Court Asks Internet Companies To Globally Remove Video "Defaming" Ramdev

Justice Pratibha M Singh held that merely 'geo-blocking' or disabling access to the defamatory content to viewers from India, as agreed to by the social media platforms, would not be sufficient as users residing here can gain access to it by other means.

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Court Asks Internet Companies To Globally Remove Video 'Defaming' Ramdev

The defamatory video contained excerpts of a book on Ramdev that were ordered to be deleted by the court


New Delhi: 

The Delhi High Court on Wednesday directed social media platforms Facebook, Google, its subsidiary YouTube, and Twitter to forthwith remove, block or disable on a global basis links to a video containing defamatory allegations against yoga guru Ramdev.

Justice Pratibha M Singh held that merely 'geo-blocking' or disabling access to the defamatory content to viewers from India, as agreed to by the social media platforms, would not be sufficient as users residing here can gain access to it by other means.

"There is an obligation upon the intermediary (social media platforms) to disable access, which would have to be read as meaning to completely disable access and not partially disable access," the court said.

Observing that "the race between technology and the law could be termed as a hare and tortoise race - as technology gallops, the law tries to keep pace", the court said the provisions of the Information Technology law have to be interpreted in a manner so as to ensure judicial orders are effective and "not toothless".

It said that removal or disabling of access under section 79(3)(b) of the IT Act does not mean removal or disabling access only to users located in India.

"The removal or disabling is linked with 'that resource' and not with the location of the user or viewer. Thus, geo-blocking as is being suggested by the platforms would not be in consonance with section 79 or with the purport and intent of the Supreme Court in the judgement of Shreya Singhal," it said in its 76-page judgement.

The court directed the social media platforms that all the offending material which has been uploaded from within India on to the computer network of the platforms "would have to be disabled and blocked on a global basis".

"Since the unlawful act in case of content uploaded from India is committed from within India, a global injunction shall operate in respect of such content. In case of uploads which take place from outside India, the unlawful act would be the dissemination of such content in India, and thus in those cases the platforms may resort to geo-blocking," it said.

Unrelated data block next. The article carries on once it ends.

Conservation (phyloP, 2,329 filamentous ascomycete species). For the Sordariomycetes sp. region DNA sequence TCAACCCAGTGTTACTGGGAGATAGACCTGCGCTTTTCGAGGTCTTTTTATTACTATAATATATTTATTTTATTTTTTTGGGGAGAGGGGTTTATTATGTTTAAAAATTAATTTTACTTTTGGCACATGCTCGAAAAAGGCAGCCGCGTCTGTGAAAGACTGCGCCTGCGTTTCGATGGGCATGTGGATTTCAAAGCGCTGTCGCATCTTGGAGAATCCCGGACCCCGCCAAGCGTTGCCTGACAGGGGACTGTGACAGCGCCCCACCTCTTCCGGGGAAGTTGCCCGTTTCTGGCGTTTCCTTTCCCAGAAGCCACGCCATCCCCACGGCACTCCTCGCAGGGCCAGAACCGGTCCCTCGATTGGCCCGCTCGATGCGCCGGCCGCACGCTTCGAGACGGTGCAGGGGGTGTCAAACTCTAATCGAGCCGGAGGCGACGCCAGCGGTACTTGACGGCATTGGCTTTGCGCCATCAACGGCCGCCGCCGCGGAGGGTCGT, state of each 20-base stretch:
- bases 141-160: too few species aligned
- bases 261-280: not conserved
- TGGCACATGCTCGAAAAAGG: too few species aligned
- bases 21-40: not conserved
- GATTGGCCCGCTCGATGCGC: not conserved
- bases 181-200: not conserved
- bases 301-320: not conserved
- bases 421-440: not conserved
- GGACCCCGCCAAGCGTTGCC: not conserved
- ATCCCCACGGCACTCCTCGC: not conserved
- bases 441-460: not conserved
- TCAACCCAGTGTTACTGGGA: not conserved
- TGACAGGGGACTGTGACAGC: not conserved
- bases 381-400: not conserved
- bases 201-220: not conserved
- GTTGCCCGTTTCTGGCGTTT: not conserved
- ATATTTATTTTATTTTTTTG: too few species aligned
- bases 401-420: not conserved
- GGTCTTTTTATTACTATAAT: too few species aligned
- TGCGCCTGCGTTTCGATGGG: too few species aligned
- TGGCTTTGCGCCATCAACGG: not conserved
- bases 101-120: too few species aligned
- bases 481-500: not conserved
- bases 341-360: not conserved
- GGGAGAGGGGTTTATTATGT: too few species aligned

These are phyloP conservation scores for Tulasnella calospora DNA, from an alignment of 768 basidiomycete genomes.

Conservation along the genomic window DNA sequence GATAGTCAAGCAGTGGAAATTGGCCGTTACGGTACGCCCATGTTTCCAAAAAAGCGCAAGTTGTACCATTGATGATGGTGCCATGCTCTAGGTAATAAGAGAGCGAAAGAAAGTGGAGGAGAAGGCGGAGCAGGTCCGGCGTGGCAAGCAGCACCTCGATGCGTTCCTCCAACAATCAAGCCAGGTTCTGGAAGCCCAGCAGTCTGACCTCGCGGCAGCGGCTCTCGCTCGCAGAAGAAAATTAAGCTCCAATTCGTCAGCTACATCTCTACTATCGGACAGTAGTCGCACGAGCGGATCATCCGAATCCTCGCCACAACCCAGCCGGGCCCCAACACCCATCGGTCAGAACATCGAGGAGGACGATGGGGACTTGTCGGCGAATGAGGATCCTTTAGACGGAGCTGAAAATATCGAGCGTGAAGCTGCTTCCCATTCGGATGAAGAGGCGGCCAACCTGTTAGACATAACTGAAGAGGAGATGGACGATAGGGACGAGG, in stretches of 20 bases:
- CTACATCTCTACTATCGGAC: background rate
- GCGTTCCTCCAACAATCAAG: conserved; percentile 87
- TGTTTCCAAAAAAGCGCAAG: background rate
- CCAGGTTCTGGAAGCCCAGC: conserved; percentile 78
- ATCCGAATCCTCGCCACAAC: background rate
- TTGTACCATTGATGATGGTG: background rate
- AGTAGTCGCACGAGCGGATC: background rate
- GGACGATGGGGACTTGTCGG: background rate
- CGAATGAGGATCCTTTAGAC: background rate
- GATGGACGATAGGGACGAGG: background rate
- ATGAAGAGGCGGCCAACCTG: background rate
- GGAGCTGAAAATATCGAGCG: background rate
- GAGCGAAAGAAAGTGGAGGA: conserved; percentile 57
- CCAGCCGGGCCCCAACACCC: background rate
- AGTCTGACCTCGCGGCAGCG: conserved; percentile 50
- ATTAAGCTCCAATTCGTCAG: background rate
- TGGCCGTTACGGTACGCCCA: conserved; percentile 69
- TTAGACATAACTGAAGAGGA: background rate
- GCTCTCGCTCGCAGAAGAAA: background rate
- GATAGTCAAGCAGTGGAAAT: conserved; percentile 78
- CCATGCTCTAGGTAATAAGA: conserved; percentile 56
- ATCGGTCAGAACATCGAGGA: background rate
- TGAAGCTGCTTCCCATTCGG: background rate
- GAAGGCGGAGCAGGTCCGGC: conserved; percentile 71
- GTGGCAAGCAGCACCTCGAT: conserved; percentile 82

It further said, "The defendants (social media platforms) are directed to take down, remove block, restrict/disable access, on a global basis, to all such videos/ weblinks/URLs in the list annexed to the plaint, which have been uploaded from IP addresses within India.

"Insofar as the URLs/links in the list annexed to the plaint which were uploaded from outside India are concerned, the defendants are directed to block access and disable them from being viewed in the Indian domain and ensure that users in India are unable to access the same."

The court issued the direction after the social media platforms said that while they have no objection to blocking the URLs and disabling the same, insofar as access in India is concerned, they were opposed to removal/blocking/disabling the defamatory content on a global basis.

The defamatory video contained excerpts of a book on Ramdev that were ordered to be deleted by the high court in September last year.

The high court had on September 29, 2018 restrained the publisher and author of the book "Godman from Tycoon" from publishing it till the offending portions were deleted, the judge noted.

In the judgement, Justice Singh noted that viewing the video or reading its transcript give an impression that Ramdev "has been involved in various murders, financial irregularities, misuse of animal parts, etc".

"Thus, the content of the video to the extent it contains paraphrasing of content which was directed to be removed from the book is held to be defamatory. A perusal of the video transcript and the offending portion of the book show the clear similarity and prima facie, establish that the video is derived from the book and hence is defamatory.

"In any event, this issue is moot inasmuch as the video begins by stating that it is based on the book. Thus, the defamatory nature of the video cannot be disputed," the court said.



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